Open Media, an open-internet advocacy organization, has been critical of the legislative review undertaking, calling parts of it an “absolute bare minimum for privacy protections in Canada,” and warning that “in some cases it will make things actually worse.” That’s without diving into the Artificial Intelligence and Data Act, a part of Bill C-27 which pertains to a number of surveillance issues. But the other elements of the bill don’t bode well for a high privacy score on regulating facial recognition. Writing in the Toronto Star, Teresa Scassa, a research chair in information law and policy at the University of Ottawa, critiques Bill C-27, arguing its measures favor industry over individuals and noting that there “is no level playing field between individuals and organizations when it comes to data.”
The same may be true when it comes to policing and, more broadly, to the state. Scassa focuses on imbalances between the individual and industry, noting, “In order to access many of the services we depend upon (including banking and telecommunications) and increasingly across every human activity, our data are collected and we are tracked and monitored.” We risk the same imbalance between the state and citizens who have no choice but to use government services and to be out and about in public. The key difference is that unlike industry, governments are meant to be accountable to citizens and are meant to reflect the will of the people — or so goes the theory of representative democracy.
Privacy Is Essential to Democracy
Scassa concludes that we cannot simply take the word of the government that it will protect us — that trust must be earned. When it comes to surveillance technologies there is simply no reason to trust the state at all. We must insist that the state slow down its deployment of surveillance technologies, and consult broadly and deeply with the public, experts, and parliamentarians on what is to be done. This is particularly important because once powers are given — or taken — they tend to be difficult to rescind. We may be locking ourselves into a long-term surveillance arrangement with laws and norms of acceptable use. We ought to take our time now to get that right.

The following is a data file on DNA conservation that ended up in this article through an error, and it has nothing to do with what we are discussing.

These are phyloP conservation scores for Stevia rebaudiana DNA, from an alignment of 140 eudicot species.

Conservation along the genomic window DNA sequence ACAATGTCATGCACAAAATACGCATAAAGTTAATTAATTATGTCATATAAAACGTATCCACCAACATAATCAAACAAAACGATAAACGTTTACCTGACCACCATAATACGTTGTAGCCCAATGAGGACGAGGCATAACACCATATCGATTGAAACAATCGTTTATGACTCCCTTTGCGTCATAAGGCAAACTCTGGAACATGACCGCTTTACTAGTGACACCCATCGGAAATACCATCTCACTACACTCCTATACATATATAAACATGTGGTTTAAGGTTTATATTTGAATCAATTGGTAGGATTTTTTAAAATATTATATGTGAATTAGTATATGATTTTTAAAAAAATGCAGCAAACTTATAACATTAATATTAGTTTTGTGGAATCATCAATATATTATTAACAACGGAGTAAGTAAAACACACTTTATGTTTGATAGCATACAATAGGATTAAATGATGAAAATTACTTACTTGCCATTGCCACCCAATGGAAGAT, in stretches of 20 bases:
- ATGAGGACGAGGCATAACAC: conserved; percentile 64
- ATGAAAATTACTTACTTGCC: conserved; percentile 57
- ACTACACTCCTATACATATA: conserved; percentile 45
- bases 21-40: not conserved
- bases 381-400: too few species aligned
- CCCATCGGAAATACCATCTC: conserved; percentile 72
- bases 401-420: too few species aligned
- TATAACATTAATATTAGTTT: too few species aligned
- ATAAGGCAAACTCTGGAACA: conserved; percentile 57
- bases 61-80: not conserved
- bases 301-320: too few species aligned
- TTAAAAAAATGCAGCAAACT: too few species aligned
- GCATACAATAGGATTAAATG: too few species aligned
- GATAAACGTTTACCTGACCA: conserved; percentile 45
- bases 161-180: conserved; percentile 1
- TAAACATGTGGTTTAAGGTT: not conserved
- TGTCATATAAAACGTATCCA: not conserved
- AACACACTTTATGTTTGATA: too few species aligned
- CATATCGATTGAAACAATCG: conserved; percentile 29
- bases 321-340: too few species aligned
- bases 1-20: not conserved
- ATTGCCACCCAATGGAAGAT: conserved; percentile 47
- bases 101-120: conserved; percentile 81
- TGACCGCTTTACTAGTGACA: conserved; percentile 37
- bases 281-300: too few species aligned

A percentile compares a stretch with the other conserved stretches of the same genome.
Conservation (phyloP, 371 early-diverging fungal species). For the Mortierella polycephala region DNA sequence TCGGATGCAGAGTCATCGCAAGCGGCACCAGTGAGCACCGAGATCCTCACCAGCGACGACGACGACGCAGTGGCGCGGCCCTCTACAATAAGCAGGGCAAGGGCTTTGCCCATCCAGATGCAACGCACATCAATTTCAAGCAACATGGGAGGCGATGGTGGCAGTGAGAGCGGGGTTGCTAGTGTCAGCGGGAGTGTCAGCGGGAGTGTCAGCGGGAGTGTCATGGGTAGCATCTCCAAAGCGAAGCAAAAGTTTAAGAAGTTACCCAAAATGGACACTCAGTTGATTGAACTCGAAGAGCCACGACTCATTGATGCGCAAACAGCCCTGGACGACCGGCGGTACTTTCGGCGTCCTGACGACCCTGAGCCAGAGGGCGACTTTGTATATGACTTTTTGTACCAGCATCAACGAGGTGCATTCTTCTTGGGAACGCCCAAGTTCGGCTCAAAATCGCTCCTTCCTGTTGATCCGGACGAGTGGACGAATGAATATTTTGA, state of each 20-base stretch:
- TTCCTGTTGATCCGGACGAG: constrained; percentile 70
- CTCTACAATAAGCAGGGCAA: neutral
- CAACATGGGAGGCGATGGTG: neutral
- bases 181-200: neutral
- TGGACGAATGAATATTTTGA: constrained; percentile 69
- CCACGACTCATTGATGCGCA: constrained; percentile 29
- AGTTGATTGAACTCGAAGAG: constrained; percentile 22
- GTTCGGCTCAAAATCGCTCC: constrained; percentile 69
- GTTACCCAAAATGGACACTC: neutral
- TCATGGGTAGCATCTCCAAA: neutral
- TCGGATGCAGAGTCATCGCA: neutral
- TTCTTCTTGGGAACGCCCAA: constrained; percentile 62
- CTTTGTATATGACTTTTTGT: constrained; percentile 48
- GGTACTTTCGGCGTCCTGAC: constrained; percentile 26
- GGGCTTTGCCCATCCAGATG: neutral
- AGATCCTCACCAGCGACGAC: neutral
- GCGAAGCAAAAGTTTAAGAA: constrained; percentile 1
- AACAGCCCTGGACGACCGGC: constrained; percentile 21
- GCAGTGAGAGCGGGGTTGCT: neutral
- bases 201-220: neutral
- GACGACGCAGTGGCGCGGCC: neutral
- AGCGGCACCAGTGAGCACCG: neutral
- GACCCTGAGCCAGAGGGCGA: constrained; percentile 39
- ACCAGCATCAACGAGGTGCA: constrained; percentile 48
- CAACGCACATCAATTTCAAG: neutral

The Ottawa-based International Civil Liberties Monitoring Group highlights five of its recommendations that were picked up by the privacy and ethics committee to be included in its report. Those measures include “the establishment of ‘no-go zones’ where facial recognition is prohibited” and “a moratorium on the use of [facial recognition technology, or FRT] by federal law enforcement until new legislation to regulate police use of FRT is put in place.” Furthermore, greater public consultation and specific FRT governance legislation is needed alongside a beefier role for the Office of the Privacy Commission in enforcing “both public and private sector violations of privacy laws.” These recommendations ought to be nonnegotiable elements of Canada’s approach to regulating facial recognition technologies.
Privacy is essential for democracy. A free and democratic society can only function as such if people can trust they are not being surveilled by either public or private actors without due cause and/or freely given consent. And consent cannot be freely given if there’s a significant imbalance of power. Canada’s government ought to heed the recommendations of the privacy and ethics committee, slow down and take its time, consult with the electorate, and ensure they thoroughly protect the privacy of Canadians and restrain the use of current and future surveillance technologies.